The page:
London, June 7 (ANI): Cyber attacks reportedly carried out by the Chinese will be at the top of the US agenda when President Obama meets with Chinese president Xi Jinping on Friday in California.
According to US intelligence officials, the US had secretly traced a massive cyber espionage operation against the 2008 presidential campaigns of Barack Obama and John McCain to hacking units backed by the People's Republic of China, prompting high level warnings to Chinese officials to stop such activities, reports the Huffington Post.
Chinese officials deny any role in the cyberattacks, but US experts say the 2008 attack was a "wake up call".
The disclosure on the eve of a two-day summit between the US and Chinese presidents highlights what has become a persistent source of tension between the two global powers: Beijing's aggressive, orchestrated campaign to pierce America's national security armor at any weak point - in this case the computers and laptops of top campaign aides and advisers who received high-level briefings, the report said.
The goal of the campaign intrusion, according to the officials: to export massive amounts of internal data from both campaigns-including internal position papers and private emails of key advisers in both camps.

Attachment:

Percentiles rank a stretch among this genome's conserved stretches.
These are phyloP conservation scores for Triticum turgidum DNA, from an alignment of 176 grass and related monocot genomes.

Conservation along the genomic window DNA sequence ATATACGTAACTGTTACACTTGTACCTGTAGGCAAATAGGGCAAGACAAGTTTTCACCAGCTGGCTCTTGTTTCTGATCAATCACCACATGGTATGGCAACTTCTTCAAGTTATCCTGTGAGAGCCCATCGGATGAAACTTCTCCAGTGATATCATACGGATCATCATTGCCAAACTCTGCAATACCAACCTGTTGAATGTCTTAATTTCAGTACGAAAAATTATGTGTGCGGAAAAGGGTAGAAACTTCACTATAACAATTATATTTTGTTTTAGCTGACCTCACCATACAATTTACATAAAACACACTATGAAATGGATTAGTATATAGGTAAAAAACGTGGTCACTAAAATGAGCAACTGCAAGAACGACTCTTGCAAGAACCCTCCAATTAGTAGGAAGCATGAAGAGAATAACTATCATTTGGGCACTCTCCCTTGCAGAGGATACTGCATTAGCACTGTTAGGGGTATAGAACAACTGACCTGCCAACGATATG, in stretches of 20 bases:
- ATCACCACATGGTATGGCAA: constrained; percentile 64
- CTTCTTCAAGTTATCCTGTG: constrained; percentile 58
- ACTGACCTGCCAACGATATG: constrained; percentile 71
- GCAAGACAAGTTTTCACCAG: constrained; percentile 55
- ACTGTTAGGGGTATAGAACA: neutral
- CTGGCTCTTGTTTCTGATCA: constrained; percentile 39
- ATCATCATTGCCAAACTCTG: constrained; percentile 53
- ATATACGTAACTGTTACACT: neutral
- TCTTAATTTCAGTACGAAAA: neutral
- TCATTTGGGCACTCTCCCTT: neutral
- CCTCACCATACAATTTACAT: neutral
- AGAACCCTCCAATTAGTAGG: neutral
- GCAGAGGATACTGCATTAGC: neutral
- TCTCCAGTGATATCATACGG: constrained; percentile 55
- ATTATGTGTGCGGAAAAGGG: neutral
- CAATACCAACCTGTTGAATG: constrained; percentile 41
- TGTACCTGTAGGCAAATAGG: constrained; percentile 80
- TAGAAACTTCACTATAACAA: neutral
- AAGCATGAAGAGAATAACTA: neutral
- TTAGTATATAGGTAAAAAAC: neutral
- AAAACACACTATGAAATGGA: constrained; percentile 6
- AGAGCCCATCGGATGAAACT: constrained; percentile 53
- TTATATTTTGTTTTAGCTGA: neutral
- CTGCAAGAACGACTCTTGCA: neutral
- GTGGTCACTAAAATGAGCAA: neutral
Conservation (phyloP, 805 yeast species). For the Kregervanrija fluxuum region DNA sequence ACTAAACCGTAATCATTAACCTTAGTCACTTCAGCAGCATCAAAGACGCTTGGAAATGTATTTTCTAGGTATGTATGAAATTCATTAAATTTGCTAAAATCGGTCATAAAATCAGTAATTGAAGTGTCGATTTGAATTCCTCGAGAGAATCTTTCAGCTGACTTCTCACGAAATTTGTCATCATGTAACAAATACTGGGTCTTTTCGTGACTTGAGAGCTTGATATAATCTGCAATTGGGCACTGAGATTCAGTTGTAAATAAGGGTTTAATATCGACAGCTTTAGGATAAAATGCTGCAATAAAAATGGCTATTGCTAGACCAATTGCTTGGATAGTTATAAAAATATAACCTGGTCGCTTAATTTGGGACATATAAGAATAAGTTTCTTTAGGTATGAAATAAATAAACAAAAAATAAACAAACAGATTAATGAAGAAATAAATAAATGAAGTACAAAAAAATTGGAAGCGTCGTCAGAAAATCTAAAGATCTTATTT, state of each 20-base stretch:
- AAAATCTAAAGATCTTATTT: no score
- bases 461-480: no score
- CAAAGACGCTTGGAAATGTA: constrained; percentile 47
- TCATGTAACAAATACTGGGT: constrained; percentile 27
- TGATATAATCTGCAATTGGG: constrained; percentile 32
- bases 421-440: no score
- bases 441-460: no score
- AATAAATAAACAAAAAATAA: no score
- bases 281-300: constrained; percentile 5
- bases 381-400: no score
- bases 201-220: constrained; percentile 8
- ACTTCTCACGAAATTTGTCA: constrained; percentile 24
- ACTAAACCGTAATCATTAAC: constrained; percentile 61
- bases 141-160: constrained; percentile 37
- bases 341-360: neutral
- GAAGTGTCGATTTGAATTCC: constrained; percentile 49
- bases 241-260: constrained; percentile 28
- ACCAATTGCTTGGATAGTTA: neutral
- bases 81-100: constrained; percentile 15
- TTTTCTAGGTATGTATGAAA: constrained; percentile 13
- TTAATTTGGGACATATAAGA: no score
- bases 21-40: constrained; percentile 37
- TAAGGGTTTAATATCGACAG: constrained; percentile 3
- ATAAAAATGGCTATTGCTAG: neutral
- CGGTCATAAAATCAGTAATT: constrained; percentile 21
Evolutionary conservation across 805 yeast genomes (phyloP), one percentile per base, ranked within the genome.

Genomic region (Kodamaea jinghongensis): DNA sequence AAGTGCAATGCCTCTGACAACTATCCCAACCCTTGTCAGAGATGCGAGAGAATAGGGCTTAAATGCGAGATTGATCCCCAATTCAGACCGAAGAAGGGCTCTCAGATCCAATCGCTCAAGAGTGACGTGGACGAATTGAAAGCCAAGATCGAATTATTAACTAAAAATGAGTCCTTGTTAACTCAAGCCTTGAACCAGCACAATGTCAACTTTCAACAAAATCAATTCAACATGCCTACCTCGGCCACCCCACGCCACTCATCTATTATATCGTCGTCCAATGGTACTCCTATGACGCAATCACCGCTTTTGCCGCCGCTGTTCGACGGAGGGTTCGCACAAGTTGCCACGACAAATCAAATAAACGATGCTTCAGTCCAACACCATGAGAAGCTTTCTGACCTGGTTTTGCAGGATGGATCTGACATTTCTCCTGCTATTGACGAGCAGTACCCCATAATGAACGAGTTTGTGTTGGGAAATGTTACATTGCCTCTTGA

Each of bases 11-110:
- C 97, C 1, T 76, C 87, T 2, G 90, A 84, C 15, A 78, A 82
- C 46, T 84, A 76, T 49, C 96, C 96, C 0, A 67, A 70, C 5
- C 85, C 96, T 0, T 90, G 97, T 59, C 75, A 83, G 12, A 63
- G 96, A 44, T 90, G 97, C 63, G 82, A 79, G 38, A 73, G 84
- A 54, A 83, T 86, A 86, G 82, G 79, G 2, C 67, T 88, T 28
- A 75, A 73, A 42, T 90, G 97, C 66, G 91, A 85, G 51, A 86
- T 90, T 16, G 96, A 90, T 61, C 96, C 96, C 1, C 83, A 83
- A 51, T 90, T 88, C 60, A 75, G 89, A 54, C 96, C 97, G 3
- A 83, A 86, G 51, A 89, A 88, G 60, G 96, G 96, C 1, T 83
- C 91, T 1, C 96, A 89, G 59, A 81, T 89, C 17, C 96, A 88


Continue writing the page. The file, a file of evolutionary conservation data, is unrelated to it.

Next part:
The intrusion into the campaigns' computer networks and subsequent efforts to penetrate them were highly sophisticated and continued for months after they were first detected by the FBI in the summer of 2008, according to the officials.
The intrusions and some details of what was targeted have been previously reported, but not publicly attributed to government-backed Chinese hackers.
Obama publicly referred to the attacks, in general terms, at a May 29, 2009, White House event announcing a new cybersecurity policy. But neither the president nor his top aides publicly spoke about the identity of the hackers, or the depth and gravity of the attack.
Officials and former campaign officials now acknowledge that the security breach was far more serious than has been publicly known, involving the potential compromise of a large number of internal files. (ANI)